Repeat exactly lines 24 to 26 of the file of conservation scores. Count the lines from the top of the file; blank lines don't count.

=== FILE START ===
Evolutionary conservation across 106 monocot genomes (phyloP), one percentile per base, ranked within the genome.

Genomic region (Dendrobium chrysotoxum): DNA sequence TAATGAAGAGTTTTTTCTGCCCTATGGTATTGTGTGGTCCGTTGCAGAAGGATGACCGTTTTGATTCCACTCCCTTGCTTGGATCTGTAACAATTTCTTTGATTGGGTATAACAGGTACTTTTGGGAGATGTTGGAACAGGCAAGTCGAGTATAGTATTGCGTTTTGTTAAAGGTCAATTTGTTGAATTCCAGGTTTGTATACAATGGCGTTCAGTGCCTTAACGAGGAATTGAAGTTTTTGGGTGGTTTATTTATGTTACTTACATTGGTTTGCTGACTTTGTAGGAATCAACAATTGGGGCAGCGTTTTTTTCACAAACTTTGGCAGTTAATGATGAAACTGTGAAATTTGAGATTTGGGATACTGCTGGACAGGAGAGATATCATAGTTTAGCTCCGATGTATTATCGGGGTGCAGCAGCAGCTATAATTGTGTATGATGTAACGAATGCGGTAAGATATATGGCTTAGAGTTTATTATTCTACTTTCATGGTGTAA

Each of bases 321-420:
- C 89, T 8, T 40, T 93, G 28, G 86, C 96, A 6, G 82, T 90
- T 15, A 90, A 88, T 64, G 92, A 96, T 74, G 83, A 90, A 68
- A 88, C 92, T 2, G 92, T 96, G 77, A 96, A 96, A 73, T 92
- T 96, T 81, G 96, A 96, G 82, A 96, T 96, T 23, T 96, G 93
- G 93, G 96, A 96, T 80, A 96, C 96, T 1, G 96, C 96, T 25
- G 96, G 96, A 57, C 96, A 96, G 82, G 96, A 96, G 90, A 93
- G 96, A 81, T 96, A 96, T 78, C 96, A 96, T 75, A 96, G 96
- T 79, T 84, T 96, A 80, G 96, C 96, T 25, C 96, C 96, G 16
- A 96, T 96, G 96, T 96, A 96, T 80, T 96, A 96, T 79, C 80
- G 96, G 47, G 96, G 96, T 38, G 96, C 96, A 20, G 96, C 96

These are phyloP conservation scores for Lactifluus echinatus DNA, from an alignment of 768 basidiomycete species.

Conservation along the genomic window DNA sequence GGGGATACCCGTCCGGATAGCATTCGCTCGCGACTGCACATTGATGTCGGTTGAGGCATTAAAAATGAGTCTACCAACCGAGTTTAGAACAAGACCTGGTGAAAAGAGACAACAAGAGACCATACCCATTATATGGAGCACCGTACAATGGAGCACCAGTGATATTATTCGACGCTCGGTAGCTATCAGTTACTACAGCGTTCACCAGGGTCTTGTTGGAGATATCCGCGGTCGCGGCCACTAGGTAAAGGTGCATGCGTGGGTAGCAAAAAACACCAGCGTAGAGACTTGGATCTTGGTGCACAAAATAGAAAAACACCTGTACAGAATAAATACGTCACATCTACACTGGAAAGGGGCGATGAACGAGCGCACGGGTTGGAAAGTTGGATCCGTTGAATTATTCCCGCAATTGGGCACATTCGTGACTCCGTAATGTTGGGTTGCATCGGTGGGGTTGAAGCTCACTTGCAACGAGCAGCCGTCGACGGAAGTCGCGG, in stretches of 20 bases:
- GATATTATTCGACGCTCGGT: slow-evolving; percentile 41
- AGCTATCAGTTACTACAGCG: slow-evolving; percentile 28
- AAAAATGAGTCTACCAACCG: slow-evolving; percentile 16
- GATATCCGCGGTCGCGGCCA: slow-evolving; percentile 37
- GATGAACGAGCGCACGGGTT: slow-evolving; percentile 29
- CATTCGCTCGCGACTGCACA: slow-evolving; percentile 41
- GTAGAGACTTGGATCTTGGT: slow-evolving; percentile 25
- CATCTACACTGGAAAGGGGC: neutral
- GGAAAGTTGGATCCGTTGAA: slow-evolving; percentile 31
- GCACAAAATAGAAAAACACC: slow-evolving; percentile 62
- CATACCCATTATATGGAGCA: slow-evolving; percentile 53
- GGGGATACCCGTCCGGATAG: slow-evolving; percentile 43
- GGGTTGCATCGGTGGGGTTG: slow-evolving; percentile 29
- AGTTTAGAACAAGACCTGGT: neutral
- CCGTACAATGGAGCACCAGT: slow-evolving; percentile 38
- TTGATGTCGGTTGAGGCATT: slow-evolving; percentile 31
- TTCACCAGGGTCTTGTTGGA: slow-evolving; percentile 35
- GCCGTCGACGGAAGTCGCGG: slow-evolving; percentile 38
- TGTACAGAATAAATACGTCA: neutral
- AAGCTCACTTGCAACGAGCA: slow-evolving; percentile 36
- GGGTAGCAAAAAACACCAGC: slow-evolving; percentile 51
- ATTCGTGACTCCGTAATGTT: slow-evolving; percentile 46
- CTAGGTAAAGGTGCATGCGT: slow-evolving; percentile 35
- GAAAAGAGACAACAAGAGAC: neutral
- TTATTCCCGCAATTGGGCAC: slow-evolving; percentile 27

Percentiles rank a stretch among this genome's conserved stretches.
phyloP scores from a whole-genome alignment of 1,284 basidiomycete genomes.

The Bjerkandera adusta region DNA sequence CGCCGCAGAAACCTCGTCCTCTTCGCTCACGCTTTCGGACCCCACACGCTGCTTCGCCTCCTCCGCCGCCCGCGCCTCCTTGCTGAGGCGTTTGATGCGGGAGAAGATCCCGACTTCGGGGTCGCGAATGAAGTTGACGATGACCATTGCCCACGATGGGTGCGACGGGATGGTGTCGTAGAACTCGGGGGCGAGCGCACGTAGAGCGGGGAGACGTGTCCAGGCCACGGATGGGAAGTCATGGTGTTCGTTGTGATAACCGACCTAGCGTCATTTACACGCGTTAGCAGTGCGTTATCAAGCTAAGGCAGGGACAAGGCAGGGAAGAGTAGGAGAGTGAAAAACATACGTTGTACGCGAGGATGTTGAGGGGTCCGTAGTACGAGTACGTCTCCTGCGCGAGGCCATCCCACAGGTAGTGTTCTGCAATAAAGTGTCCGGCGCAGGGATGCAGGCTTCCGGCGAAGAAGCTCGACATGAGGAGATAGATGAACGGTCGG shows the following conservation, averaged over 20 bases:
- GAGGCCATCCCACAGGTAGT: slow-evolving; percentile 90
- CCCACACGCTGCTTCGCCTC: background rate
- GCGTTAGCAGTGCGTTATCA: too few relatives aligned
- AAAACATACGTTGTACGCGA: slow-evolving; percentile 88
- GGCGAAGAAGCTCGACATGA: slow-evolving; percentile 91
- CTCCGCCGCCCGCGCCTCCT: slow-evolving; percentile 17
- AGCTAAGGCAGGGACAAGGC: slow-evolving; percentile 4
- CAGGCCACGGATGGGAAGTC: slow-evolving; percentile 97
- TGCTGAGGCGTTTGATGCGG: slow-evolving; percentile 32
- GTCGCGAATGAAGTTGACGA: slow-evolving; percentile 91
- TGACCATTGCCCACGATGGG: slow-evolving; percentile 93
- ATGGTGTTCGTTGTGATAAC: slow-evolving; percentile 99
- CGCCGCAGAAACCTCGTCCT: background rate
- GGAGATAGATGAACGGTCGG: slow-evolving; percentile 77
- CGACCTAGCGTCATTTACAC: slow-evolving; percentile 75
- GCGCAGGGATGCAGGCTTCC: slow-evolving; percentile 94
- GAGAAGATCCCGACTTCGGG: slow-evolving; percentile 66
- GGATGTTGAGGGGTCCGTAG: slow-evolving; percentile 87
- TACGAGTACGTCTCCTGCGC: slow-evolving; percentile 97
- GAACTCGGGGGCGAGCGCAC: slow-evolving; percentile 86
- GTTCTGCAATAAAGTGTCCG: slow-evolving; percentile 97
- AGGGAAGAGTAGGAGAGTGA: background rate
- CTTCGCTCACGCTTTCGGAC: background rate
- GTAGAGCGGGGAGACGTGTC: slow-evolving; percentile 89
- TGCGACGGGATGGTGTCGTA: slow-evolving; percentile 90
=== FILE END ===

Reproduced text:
- GGAAAGTTGGATCCGTTGAA: slow-evolving; percentile 31
- GCACAAAATAGAAAAACACC: slow-evolving; percentile 62
- CATACCCATTATATGGAGCA: slow-evolving; percentile 53